In a further alternative, two of the detectors, either R and B or R and G are sufficient for haemoglobin monitoring. The remaining colour detector (G or B) may therefore be used for speckle imaging when the wavelength of the white light source and the laser are adapted. For example, if haemoglobin detection light sources are used irradiating in the R and B detection bands, the laser wavelength can be chosen to be in the range 530-550 nm, where the crosstalk into the R and B detectors is small (compare with the detector sensitivity plot of FIG. 9(b)). In this embodiment no switching of the white light sources or laser is required.
In FIG. 8 there is illustrated a monitoring device for combined haemoglobin concentration and laser Doppler blood flow measurements.
One form of the monitoring device sensor consists of a white, broadband LED, preferably an SMD (Surface Mount Device), and an RGB-sensor with three separate detectors each of area 1 mm×0.3 mm. The separation of LED and detector is about 3 mm. The sensor signals are amplified and input to a standard PC where variations in the signals are converted into measures of haemoglobin concentration changes. A fourth detector (NIR-sensitivity) is for detecting laser radiation for blood flow monitoring based on the laser Doppler technique.
For measurements of more superficial haemoglobin changes and laser Doppler blood flow the sensors can be of smaller area and positioned with smaller separations between light sources and detectors
The mathematics employed by the signal processing calculations in order to extract haemoglobin concentrations and blood flow data from the detected signals will now be explained. From this it will be clear to one skilled in the art how to program a computer or other standard microprocessor to perform the necessary calculations. Thereafter, further details and embodiments of the invention will be described.
Spectroscopic Method of Haemoglobin Quantification with RGB Detection
The standard approach to the analysis of reflectance spectra is based on the Lambert-Beer equation at each wavelength λ:
Here the attenuation change ΔA(λ) is calculated from the reflectance intensity R(λ) at time t which is normalized with respect to a reference value R0(λ)=R(t0; λ) recorded at reference time t0. The change in the absorption coefficient,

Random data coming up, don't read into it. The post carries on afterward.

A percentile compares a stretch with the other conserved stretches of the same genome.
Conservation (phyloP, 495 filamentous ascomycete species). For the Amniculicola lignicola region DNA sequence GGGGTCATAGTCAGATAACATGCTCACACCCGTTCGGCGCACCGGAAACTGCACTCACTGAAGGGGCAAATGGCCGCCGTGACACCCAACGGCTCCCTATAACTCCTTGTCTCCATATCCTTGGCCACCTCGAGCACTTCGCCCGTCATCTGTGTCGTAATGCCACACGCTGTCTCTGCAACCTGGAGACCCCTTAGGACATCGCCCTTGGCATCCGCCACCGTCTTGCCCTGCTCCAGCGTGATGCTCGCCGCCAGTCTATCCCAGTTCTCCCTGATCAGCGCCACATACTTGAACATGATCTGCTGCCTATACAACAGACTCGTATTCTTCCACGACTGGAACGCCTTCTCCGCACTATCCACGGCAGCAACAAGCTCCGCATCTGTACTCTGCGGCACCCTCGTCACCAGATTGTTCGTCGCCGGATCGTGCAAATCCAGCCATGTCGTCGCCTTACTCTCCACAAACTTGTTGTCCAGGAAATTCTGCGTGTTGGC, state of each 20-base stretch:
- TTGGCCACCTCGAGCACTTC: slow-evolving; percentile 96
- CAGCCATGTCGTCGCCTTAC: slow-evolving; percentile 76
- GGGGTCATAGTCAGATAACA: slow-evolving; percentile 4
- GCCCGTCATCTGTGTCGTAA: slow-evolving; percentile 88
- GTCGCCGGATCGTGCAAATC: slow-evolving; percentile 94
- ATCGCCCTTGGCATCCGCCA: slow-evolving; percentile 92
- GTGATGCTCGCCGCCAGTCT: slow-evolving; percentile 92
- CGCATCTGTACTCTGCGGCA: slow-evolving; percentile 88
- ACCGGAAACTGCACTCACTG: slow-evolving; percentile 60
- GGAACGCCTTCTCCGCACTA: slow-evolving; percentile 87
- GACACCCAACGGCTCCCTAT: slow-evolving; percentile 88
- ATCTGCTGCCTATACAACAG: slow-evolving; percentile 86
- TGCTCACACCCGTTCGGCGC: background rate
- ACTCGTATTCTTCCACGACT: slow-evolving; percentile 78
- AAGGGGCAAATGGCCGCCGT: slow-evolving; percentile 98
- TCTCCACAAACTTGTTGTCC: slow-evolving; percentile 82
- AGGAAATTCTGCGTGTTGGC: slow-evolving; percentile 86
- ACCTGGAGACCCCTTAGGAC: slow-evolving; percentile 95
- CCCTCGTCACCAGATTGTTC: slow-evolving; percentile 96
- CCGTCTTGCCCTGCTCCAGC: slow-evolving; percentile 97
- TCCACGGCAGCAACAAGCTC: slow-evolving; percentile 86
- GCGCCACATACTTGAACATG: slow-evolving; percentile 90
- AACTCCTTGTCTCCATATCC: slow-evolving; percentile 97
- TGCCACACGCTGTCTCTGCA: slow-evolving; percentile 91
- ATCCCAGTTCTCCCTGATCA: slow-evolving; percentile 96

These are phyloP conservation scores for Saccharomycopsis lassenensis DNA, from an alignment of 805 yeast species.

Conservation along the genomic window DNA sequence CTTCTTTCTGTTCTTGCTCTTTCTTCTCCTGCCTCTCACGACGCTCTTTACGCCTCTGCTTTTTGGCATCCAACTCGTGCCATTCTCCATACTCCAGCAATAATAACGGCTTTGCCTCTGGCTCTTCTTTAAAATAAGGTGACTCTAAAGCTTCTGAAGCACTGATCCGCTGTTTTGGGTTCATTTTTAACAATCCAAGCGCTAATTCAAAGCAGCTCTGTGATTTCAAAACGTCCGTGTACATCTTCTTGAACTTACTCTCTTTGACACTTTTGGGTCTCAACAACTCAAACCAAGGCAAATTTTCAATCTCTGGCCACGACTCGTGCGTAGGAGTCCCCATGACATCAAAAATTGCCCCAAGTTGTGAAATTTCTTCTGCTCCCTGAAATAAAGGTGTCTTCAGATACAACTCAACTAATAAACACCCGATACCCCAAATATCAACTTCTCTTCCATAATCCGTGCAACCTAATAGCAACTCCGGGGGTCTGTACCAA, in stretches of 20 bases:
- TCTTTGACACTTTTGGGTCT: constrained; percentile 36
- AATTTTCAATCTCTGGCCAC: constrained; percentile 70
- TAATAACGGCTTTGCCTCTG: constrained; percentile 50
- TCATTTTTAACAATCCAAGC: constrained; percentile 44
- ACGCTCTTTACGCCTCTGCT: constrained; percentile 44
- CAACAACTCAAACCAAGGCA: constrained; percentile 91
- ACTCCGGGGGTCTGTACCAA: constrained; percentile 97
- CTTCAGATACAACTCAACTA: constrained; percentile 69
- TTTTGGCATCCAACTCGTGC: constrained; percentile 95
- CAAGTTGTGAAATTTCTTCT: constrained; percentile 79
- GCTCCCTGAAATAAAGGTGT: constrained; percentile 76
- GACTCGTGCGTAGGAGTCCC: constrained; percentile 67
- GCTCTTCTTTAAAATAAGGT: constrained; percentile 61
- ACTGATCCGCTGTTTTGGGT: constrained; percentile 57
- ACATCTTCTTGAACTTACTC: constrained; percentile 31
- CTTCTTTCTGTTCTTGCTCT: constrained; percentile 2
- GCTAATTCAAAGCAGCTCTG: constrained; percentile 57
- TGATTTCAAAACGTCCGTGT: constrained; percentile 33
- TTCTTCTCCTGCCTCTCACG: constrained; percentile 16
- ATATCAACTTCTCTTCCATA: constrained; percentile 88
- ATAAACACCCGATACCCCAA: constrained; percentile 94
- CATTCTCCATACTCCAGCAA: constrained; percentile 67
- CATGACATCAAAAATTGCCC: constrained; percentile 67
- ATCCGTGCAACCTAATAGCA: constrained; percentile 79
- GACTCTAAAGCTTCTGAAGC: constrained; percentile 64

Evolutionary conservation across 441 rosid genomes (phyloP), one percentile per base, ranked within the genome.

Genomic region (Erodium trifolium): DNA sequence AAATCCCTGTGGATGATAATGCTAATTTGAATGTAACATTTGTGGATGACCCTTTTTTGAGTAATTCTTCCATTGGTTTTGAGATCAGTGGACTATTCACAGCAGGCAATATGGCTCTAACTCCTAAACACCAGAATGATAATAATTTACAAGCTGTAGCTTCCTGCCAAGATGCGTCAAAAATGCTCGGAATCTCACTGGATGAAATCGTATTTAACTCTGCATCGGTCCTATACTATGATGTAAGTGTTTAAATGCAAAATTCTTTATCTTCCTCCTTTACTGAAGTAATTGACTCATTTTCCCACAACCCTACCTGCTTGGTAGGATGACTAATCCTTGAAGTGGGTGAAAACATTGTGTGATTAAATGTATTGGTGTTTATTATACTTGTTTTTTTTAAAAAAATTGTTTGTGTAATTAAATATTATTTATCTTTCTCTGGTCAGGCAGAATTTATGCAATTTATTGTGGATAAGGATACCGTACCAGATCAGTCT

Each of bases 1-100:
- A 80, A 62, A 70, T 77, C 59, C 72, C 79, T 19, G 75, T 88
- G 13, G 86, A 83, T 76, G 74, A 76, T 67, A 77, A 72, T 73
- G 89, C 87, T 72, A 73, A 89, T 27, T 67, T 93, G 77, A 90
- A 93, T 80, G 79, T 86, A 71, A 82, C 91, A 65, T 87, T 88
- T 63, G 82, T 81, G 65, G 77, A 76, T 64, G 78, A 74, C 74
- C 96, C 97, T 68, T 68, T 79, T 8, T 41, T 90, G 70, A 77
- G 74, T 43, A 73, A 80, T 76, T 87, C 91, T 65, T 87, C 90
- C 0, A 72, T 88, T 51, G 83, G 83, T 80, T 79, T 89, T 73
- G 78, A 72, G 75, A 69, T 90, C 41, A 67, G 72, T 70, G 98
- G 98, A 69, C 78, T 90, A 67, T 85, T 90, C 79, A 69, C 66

is the product of the extinction coefficient εj(λ) and the corresponding concentration change Δcj, with the index j signifying the tissue chromophores. L(λ) is the mean optical path-length in the tissue, which depends on both the scattering and absorption properties and is therefore wavelength dependent.
When both the light source and the detector have broad, overlapping spectra Eq. 1 has to be modified. For an observation with a colour detector the measurement parameter is the intensity integrated over a wavelength range,
The index i signifies one of the colour sensors red, green or blue (RGB) of the camera (CCD detector). The sensitivity spectra of the detector are represented by Di(λ) and S(λ) is the normalised intensity spectrum of the light source 14. F is a factor depending on optics, geometry, exposure time and other experimental conditions, which may be held constant throughout the collection of each data set. Gi represents the amplifier gain of the CCD detector.
FIGS. 9(a), 9(b) and 9(c) show the spectral dependence of various parameters of the above equations. FIG. 9(a) shows the extinction spectra of oxyHb 50 and deoxyHb 52 over a wavelength range 400 nm to 700 nm. FIG. 9(b) shows the sensitivity spectra DB(λ), DG(λ), DR(λ) of the blue 54, green 56 and red 58 elements respectively of a typical RGB detector. FIG. 9(c) shows the spectral distribution 60 of a typical white light source S(λ) (LED). The amplifier gain Gi of the CCD detector is set by the control software such that the intensity of the source is observed to be equal in all three colour ranges.
For the conversion of reflectance data into chromophore concentration changes, it is assumed that Eq. 1 is modified by integrating over the broad wavelength ranges covered by each detector:
Again, the index i represents R, G or B. The assumption here is that the overlap of the spectra remains constant, and this is fulfilled as the spectra S(λ) and Di(λ) do not change throughout the data collection as long as the gain Gi is held constant. For Eq. 3 the path-length spectra L(λ) need to be known. It is assumed in some prior art documents that L(λ) has no wavelength dependence. A better model is obtained if, as with this invention, it is estimated for tissue from assumptions of its scattering and absorption properties.
Based on these assumptions, the measured attenuation change can be written as
This allows the concentration changes Δcj to be calculated by matrix inversion once the matrix Eij has been determined.
The mean photon path length is obtained from Monte Carlo simulations based on the relationship L(λ)=∂A/∂μa and the assumption of a homogeneous geometry of the tissue. Scattering coefficient (μs), anisotropy factor (g) and absorption coefficient (μa) are chosen to encompass the values found in tissue. The dominant part of the wavelength dependence is due to the haemoglobin absorption which causes the path length to increase markedly for λ>600 nm, i.e. when the absorption is small (see FIG. 9(a)). Details of the dependence of L(λ) on absorption and transport scattering coefficient μa and μs′ (=μs′·(1−g)) can be found in Kohl et al. Physics in Medicine and Biology 45, 3749 (2000). Other models are known and may be used, as will be clear to one skilled in the art. In FIG. 10, which is taken from Kohl et al., the calculated path length is shown as a function of wavelength assuming that the tissue absorption is dominated by haemoglobin of different concentrations (total haemoglobin totHb) and oxygen saturation SO2.